February 10, 2017

Julie Manning’s journey into the medical field led her to a career in nursing and caring for others. Eventually though, she found herself on the other side of the stethoscope when she became the patient diagnosed with a heart condition. Manning shares her diagnosis, surgeries, and heartache, both physical and emotional, in her first book, “My Heart.”




“My Heart” gives a play-by-play recount of Manning’s experience with heart failure. Her autobiographical take is not only told from a nurse’s perspective, but also from that of a Christian, wife, and young mother. All of these roles help to mold and shape her as she deals with near death experiences and subsequently, living with an on-going medical condition.




Manning’s love for her children and her desire to teach them through her experiences is solidified with an open letter to them at the end of each chapter. This teaching doesn’t end with her children, but is eventually extended to readers. By the book’s end, Manning offers an invitation to readers to be brave enough to tell their own stories. Much of her story involves learning through suffering.




While Manning did not have a choice in the physical condition she deals with, she does emphasize the choices she has in living each day to the fullest. “We have a choice. We have a decision to make. Remain or hope,” she writes. And her hope in Jesus is infectious. Readers will likely discover a renewed gratefulness in their own lives and a hopeful lens with which to view through struggles.




“For God who said, “’Let light shine out of darkness,’ has shone in our hearts to give the light of the knowledge of God’s glory in the face of Jesus Christ.” 2 Corinthians 4:6 




February 10, 2017

 Ah, mid-February. The time of year when New Year’s resolutions often fall to the wayside. Goals are dumped and expectations are lowered. No matter the time of year, we can keep on keeping on, especially if we have a plan in place and some well-placed encouragement in our lives.




In her book, “5 Habits of a Woman Who Doesn’t Quit,” Nicki Koziarz provides the motivation to spur readers on to fulfilling their obligations and staying faithful to tasks and roles. Koziarz takes readers on a journey with the Biblical character Ruth who perseveres through difficult times in life. In the book, Ruth’s journey parallels with Koziarz’s own trek of buying and running a fixer-upper farm.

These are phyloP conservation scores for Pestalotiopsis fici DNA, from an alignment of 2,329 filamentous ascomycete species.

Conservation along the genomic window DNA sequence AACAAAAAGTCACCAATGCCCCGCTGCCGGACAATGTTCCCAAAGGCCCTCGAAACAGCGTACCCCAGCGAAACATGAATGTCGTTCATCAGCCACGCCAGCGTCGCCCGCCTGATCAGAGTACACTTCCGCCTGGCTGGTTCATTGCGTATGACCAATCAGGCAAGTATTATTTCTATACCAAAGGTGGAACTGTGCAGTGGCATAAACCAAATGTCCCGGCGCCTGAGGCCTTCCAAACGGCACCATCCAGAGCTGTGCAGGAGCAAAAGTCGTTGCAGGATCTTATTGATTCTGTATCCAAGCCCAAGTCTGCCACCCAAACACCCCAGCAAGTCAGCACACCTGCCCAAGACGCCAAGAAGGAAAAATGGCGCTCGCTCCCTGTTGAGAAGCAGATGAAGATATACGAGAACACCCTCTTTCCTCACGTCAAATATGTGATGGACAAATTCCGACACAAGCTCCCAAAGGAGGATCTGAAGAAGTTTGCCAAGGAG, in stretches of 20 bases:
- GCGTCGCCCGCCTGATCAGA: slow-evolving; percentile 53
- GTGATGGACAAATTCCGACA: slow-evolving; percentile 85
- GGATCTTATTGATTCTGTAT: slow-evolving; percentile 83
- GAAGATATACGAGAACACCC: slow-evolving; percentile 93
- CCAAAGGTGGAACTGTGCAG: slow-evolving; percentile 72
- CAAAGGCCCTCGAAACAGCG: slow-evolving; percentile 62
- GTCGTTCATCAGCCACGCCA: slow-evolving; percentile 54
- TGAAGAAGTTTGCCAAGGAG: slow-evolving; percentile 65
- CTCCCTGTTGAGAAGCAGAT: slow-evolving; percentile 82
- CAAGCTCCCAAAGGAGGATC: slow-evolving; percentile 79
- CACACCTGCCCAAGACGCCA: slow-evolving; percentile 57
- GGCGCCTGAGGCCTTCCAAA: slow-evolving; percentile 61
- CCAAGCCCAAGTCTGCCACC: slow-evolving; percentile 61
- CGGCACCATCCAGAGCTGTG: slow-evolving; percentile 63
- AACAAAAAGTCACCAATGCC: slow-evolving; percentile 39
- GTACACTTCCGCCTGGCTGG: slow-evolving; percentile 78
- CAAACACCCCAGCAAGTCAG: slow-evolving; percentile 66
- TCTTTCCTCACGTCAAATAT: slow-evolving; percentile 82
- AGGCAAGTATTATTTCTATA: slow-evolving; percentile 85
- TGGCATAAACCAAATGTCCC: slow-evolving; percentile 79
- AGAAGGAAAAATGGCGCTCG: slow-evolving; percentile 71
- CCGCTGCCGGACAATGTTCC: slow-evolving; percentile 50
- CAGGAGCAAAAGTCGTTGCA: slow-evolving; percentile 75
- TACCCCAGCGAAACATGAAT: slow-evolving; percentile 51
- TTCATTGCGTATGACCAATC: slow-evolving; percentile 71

Koziarz’s honesty and humility concerning her own struggles with quitting (everything from diet plans to Room Mom responsibilities) ensure that she is writing from a real-life perspective. Her transparency provides humor and practical ideas for overcoming a desire to quit.




“5 Habits” is an easy read with plenty of features to keep readers engaged and on track. Many pages include a box with a sentence or two highlighting main ideas. Each chapter ends with two sections. First, a “Make it Stick” section reiterating the chapter’s theme. Secondly, a “To Be Honest” area which offer questions and/or motivators that urge readers to challenge themselves.




Anchoring the book’s concepts are Biblical truths of faithfulness and perseverance. The habits are reinforced with Scriptures and a go-to verse guide is included at the book’s end. Readers are left with the reminder that as God is faithful, we are to strive to be. Koziarz reminds that “Momentary feelings will always try to convince us to forfeit our faithfulness.” Her habits, which include accepting assignments and following through, call for us to remain faithful when all we want to do is quit.



February 4, 2016


“Because this is war. The fight of your life. A very real enemy has been strategizing and scheming against you, assaulting you, coming after your emotions, your mind, your man, your child, your future. In fact, he’s doing it right this second. Right where you’re sitting. Right where you are.” (p 2)





No, you aren’t on the front lines of a war with bombs and a visible enemy, you’re in the midst of your life. Yet many believers go through days without acknowledging that their plans to live for Christ are in direct opposition of the enemy’s goals.



In her book, Fervent, Priscilla Shirer offers a battle plan of sorts, a practical guide to strengthening our prayer lives and in turn, our lives as a whole. Written in a conversational style, Shirer presents areas where our lives are often targeted and offers strategies to gain victory in them.



Shirer’s tone relays the seriousness of utilizing the power of prayer while encouraging readers with practical methods and most importantly, Scripture, to enforce her thoughts.